Stretching across the heart of continental Europe, Poland is a massive bridge that links east and west, old and new, and which epitomizes a changing continent. At one time an enigmatic behemoth cast behind an iron curtain, Poland’s accession to the European Union in 2004 has injected its economy with new levels of competition and investment. A population of 38 million citizens, in turn, offers an enticing market for companies looking to expand east. The country’s leaders proudly boast that Poland was the only EU economy to grow in 2009—the nadir of the financial crisis—and last year Poland surpassed the Netherlands as Europe’s sixth-largest economy. Today the pharmaceutical industry looks to Poland for a skilled pool of human resources, an eastern platform for competitive manufacturing, and high-quality clinical trials. Yet there is still much work ahead, and in order to fully embrace the future the industry must overcome certain communication barriers stemming from the country’s long, closed-market past. Greater room for innovation and increased dialogue between business and government are necessary steps to truly awake Europe’s sleeping giant.



The past two decades have brought about sweeping changes and lasting benefits for Poland through its transition to a market-based economy and, more recently, incorporation into the European Union. The Balcerowicz Plan of “shock therapy” undertaken in the early 1990s liberalized trade and privatized former public assets, thereby increasing industrial competition and promoting foreign direct investment. Poland was widely lauded as a success story among transitional economies. Since 2004, EU membership has compounded the positive effect of capitalist reforms by granting the Polish economy access to structural funds. Today the country is the largest beneficiary of EU funds among the 27 member states, receiving approximately 20% of total EU financial support. While GDP per capita in Poland is still below the EU average, it is on par with that of its neighboring Baltic states. With 1.5% GDP growth in 2009, Poland was the best-performing European economy during the global financial crisis. Peter Koetsier, general manager of Bristol-Myers Squibb Poland beams that “the country has gone through a remarkable transition in the past twenty years, if you consider the huge steps forward in terms of infrastructure and the financial and legal systems. I look forward to continued progress in healthcare that will see the people of Poland reach health outcome levels more akin to other EU countries.”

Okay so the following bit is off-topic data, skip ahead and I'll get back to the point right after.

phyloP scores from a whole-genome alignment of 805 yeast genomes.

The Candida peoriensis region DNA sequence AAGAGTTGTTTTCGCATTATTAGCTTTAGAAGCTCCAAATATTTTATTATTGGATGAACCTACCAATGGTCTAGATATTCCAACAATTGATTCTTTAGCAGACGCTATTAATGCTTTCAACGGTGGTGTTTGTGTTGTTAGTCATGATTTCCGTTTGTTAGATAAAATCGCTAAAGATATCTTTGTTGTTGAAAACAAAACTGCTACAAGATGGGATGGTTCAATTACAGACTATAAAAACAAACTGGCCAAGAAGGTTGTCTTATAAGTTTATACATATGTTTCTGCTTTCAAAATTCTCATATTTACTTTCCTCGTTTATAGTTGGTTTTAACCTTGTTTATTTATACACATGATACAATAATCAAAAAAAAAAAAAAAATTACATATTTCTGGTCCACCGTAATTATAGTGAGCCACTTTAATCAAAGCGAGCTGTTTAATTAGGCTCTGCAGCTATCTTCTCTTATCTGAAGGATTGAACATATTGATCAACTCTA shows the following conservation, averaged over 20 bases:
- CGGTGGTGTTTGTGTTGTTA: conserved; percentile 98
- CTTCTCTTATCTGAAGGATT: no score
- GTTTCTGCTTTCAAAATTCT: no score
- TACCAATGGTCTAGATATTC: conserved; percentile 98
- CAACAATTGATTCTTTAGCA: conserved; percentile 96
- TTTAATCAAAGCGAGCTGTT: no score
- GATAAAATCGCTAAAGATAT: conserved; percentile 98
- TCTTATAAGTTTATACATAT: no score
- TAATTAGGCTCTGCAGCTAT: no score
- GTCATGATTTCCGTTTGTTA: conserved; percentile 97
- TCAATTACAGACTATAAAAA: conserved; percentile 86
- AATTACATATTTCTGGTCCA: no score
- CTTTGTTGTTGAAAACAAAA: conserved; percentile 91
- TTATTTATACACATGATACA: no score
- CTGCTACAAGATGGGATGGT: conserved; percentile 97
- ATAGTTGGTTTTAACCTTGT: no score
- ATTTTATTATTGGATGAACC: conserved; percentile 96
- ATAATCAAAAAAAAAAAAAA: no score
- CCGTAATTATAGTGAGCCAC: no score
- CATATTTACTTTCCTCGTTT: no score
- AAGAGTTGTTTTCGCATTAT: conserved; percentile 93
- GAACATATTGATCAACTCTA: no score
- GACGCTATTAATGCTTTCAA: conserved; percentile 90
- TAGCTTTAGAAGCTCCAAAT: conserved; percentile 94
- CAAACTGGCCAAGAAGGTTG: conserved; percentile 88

Valued at slightly over €5 billion, Poland is the sixth-largest drug market in Europe, according to classifications by the European Pharmaceutical Market Research Association. The country’s pharmaceutical industry is shaped by high generic penetration and government-dictated cost-containment which limits market access to innovation.

However, compared to similar-size markets such as Spain, Poland has an uncharacteristically high penetration of generics, which account for 85% of volume and 66% of value, according to PZPPF, the leading association for generics companies in Poland. As PZPPF president Cezary Slediewski explains, the dynamics behind high generic rates stem from “a patent system and data exclusivity which allowed Polish companies and importers to introduce generics earlier on in Poland than in Western European countries. There are some molecules in Poland that are already generics, whereas in Western Europe, generics for the very same molecule are not yet in the market.”

Additionally unique to Poland are minimal price spreads between generic and innovative drugs. Pawel Sztwiertnia, general director of INFARMA, the leading association for R&D companies in Poland, notes that “the average price of innovative originator products is one of the lowest in Europe. Subsequently, there are expensive generic products in Poland when compared to the average originator product prices in Europe. This is due to a market structure overpowered by generics. IMS Health data demonstrates that the average generic price is roughly 70% of that of an originator.”